Dogs bring a lot into their human companion's lives – love, affection, protection, and more. But owning a dog is a big responsibility, and sometimes an extremely expensive one. If you own a certain breed of dog, you may have trouble renting an apartment or securing homeowners insurance. If your dog has ever bitten someone, or you've made a dog bite claim on your homeowners insurance, it may be difficult to find a provider or to secure reasonable insurance rates. Continue reading to learn more, and if you've suffered serious injury after being bitten by a dog, contact a Denver dog bite lawyer to discuss your case.
When someone is bitten by a dog and pursues civil litigation, homeowners or renters insurance generally covers the damages. Thus, it can be difficult to find an insurance provider or secure reasonable rates when you are deemed a high risk for a potential dog bite claim. You may be an insurance liability if you own an aggressive breed, if you have a dog that's ever bitten someone, or if you've ever made a dog bite claim on an insurance policy. Settlements on dog bite claims can be extremely expensive, and according to a Time magazine article, in 2012 “dog bites accounted for more than one-third of all dollars paid out in homeowners insurance liability claims.” The Insurance Information Institute reports that there are between fourteen and sixteen thousand dog bite claims annually. The value of such claims are trending aggressively upward, with a 55% increase in the average payout from 2003 to 2013. In short: it can be very expensive to insure someone with a potentially aggressive dog.
Many insurance companies around the country have “blacklisted” certain breeds. When an applicant discloses owning a breed on the list, providers will no longer process their application. Some of the most commonly blacklisted breeds are Rottweilers, Akitas, German shepherds, Staffordshire Terriers, and Mastiffs. Owning a blacklisted breed can make it difficult to rent an apartment as well. Apartment complexes must hold insurance, and many exclude residents from keeping breeds of this nature outright in their lease agreements. Some states are drafting legislation against the policy of breed blacklisting that require insurance providers to evaluate risk based on individual dogs instead of entire breeds. If you're considering buying a dog or purchasing a home, research providers and policies in your area. You don't want to end up uninsurable because of your four legged companion.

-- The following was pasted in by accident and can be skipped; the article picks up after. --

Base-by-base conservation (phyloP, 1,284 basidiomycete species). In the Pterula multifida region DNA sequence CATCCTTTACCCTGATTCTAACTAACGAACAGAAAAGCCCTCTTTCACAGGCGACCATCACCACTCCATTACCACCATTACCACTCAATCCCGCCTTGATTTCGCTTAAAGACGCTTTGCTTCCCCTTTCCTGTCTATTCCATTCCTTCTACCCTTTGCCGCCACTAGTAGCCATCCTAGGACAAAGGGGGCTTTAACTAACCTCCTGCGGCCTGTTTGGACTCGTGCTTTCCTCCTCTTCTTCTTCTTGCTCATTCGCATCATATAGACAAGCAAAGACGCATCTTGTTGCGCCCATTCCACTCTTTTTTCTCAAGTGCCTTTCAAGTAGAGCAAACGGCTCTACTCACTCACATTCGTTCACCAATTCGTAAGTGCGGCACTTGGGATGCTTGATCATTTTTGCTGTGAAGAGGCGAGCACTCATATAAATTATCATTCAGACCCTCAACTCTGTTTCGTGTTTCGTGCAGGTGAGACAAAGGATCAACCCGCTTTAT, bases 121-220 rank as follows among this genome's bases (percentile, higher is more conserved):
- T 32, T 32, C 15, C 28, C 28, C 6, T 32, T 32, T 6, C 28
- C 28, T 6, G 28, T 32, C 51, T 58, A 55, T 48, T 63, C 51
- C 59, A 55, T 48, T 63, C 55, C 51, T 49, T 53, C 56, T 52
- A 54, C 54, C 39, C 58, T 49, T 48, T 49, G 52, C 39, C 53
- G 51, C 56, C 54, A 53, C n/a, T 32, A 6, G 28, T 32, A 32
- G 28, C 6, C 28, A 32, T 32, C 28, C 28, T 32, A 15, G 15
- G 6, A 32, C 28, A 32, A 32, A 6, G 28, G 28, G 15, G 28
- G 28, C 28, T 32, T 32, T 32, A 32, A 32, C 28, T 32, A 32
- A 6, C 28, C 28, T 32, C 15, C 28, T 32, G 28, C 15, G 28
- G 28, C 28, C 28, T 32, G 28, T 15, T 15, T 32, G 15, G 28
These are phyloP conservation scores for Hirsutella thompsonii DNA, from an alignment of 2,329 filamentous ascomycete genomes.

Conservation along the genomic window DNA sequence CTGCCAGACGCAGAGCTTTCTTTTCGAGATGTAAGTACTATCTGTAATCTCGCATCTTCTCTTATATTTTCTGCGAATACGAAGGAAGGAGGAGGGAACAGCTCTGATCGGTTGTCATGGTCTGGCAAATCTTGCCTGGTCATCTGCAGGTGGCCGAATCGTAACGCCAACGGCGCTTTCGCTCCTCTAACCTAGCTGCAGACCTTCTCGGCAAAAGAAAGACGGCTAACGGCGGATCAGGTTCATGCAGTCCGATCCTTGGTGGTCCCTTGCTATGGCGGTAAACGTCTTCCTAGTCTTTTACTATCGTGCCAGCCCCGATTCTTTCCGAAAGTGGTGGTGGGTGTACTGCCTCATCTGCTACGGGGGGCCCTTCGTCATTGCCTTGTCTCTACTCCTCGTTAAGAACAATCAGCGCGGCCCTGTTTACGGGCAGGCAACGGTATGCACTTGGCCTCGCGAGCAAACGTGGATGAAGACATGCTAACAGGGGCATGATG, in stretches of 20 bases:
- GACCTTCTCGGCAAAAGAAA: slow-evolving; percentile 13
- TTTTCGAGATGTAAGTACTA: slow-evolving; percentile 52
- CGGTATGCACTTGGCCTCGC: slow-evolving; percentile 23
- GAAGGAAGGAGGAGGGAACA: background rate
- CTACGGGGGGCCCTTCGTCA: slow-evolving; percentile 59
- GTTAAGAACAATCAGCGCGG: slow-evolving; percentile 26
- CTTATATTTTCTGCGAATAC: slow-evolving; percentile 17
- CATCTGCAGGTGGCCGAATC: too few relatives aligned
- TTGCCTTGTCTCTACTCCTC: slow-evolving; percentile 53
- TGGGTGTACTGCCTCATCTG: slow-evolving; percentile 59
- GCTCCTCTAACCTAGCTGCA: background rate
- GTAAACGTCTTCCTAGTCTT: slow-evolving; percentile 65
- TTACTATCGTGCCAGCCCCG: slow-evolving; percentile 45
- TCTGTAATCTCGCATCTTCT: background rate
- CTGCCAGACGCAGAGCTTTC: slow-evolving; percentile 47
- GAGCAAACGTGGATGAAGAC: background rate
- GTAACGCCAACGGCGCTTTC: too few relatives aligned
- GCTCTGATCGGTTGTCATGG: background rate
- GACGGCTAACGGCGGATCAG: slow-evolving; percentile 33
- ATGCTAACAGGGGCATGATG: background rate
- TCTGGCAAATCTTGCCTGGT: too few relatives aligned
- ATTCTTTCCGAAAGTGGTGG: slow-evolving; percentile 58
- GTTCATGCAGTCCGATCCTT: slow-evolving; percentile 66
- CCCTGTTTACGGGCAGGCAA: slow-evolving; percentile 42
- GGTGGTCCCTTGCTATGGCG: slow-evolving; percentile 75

If you've suffered injury due to a companion animal, contact a Colorado personal injury lawyer to discuss your case. Jeremy Rosenthal has over a decade of experience and success fighting for his personal injury clients. He's ready to diligently represent you through every step of the civil litigation process. Call 303 825-2223 today to schedule your consultation.